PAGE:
Moreover, the processes associated with the present embodiments may be executed by programmable equipment, such as computers, or other processor-based devices. Software or other sets of instructions that may be employed to cause programmable equipment to execute the processes may be stored in any storage device, such as, for example, a computer system (non-volatile) memory, an optical disk, magnetic tape, or magnetic disk. Furthermore, some of the processes may be programmed when the computer system is manufactured or via a computer-readable memory medium.
 It can also be appreciated that certain process aspects described herein may be performed using instructions stored on a computer-readable memory medium or media that direct a computer or computer system to perform process steps. A computer-readable medium may include, for example, memory devices such as diskettes, compact discs of both read-only and read/write varieties, optical disk drives, and hard disk drives. A computer-readable medium may also include memory storage that may be physical, virtual, permanent, temporary, semi-permanent and/or semi-temporary.
 A "computer," "computer system," "host," "engine," or "processor" may be, for example and without limitation, a processor, microcomputer, minicomputer, server, mainframe, laptop, personal data assistant (PDA), wireless e-mail device, cellular phone, pager, processor, fax machine, scanner, or any other programmable device configured to transmit and/or receive data over a network. Computer systems and computer-based devices disclosed herein may include memory for storing certain software applications used in obtaining, processing, and communicating information. It can be appreciated that such memory may be internal or external with respect to operation of the disclosed embodiments. The memory may also include any means for storing software, including a hard disk, an optical disk, floppy disk, ROM (read only memory), RAM (random access memory), PROM (programmable ROM), EEPROM (electrically erasable PROM) and/or other computer-readable memory media.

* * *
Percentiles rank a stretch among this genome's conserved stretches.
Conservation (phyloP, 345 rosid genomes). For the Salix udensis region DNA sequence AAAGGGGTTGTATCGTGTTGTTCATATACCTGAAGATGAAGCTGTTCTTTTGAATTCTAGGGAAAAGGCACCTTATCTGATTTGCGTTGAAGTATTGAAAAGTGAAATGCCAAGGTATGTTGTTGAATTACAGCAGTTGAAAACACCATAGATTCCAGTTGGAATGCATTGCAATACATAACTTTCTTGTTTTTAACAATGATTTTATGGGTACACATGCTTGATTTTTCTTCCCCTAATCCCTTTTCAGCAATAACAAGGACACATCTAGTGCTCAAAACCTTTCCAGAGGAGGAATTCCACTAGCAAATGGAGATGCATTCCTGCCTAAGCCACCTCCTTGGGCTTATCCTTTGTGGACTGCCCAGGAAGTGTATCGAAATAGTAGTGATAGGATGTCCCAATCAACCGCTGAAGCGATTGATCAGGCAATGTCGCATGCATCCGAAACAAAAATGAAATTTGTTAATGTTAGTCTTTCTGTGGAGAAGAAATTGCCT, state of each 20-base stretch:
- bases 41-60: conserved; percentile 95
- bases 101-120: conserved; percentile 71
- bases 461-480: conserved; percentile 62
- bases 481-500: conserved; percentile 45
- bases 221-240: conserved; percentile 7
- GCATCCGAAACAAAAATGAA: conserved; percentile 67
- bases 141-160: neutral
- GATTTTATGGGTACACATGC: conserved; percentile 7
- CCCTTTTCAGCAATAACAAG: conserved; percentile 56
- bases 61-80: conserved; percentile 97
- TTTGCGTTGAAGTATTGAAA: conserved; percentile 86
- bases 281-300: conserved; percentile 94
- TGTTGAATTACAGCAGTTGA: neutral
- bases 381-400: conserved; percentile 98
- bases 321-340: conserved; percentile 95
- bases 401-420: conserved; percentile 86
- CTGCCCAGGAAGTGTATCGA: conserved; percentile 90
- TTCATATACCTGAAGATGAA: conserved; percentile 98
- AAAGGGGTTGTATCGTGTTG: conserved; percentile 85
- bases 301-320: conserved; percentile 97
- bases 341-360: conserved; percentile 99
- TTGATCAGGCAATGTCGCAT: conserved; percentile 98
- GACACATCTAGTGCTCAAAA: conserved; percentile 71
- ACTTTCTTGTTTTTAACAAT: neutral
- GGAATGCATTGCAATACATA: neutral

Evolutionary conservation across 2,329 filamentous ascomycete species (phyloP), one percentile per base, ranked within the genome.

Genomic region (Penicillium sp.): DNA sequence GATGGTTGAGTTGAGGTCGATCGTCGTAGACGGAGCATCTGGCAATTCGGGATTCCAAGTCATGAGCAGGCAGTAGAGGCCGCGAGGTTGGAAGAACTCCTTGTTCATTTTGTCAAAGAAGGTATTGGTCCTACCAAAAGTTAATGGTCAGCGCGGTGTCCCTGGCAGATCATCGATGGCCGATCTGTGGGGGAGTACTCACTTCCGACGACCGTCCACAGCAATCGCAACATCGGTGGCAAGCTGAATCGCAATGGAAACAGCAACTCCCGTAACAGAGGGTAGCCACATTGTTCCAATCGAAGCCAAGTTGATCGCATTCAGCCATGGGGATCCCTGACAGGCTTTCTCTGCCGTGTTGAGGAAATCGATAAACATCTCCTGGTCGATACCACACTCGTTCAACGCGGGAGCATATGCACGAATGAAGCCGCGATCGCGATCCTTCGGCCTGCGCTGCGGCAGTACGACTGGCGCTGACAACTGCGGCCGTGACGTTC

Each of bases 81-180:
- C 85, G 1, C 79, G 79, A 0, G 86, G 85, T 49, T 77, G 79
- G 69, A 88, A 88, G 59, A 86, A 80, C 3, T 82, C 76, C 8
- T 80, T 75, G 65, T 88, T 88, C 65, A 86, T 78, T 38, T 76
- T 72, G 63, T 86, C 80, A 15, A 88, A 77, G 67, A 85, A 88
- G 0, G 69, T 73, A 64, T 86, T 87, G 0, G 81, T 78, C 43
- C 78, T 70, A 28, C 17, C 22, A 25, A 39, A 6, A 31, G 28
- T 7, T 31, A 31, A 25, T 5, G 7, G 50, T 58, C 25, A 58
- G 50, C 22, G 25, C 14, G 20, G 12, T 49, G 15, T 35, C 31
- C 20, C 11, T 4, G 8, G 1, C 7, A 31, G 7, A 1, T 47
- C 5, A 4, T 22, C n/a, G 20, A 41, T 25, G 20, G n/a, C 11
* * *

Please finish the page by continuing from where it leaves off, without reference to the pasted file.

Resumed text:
In various embodiments of the present invention, a single component may be replaced by multiple components, and multiple components may be replaced by a single component, to perform a given function or functions. Except where such substitution would not be operative to practice embodiments of the present invention, such substitution is within the scope of the present invention. Any of the servers described herein, for example, may be replaced by a "server farm" or other grouping of networked servers (e.g., a group of server blades) that are located and configured for cooperative functions. It can be appreciated that a server farm may serve to distribute workload between/among individual components of the farm and may expedite computing processes by harnessing the collective and cooperative power of multiple servers. Such server farms may employ load-balancing software that accomplishes tasks such as, for example, tracking demand for processing power from different machines, prioritizing and scheduling tasks based on network demand, and/or providing backup contingency in the event of component failure or reduction in operability.
 The examples presented herein are intended to illustrate potential and specific implementations of the present invention. It can be appreciated that the examples are intended primarily for purposes of illustration of the invention for those skilled in the art. No particular aspect or aspects of the examples are necessarily intended to limit the scope of the present invention. For example, no particular aspect or aspects of the examples of system architectures, table layouts, or report formats described herein are necessarily intended to limit the scope of the invention.